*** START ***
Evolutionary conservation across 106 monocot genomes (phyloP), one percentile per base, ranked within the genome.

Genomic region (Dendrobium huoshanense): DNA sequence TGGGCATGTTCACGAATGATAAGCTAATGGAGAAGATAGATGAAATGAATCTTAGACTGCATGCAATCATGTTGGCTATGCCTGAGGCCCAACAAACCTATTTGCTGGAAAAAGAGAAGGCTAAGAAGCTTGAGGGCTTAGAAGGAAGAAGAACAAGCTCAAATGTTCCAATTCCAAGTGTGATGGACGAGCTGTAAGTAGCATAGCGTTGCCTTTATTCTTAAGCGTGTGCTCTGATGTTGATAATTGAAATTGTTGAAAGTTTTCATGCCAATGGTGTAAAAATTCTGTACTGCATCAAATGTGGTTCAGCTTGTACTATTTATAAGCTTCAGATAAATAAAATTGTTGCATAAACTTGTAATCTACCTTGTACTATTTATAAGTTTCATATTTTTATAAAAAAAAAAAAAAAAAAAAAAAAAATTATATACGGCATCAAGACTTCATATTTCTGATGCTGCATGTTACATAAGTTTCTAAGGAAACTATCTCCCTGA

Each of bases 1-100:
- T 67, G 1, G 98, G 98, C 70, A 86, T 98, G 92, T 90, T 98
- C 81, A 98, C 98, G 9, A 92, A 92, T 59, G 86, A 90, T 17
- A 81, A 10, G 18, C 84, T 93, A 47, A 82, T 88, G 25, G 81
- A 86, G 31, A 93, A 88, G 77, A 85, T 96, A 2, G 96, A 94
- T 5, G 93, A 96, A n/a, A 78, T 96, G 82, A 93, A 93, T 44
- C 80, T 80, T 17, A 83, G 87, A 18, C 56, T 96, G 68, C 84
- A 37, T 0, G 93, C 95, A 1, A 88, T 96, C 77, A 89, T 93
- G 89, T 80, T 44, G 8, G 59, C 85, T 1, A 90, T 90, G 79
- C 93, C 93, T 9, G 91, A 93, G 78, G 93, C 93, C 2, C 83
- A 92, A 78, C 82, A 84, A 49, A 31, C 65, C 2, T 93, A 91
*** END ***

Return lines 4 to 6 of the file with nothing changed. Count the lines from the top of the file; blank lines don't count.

- T 67, G 1, G 98, G 98, C 70, A 86, T 98, G 92, T 90, T 98
- C 81, A 98, C 98, G 9, A 92, A 92, T 59, G 86, A 90, T 17
- A 81, A 10, G 18, C 84, T 93, A 47, A 82, T 88, G 25, G 81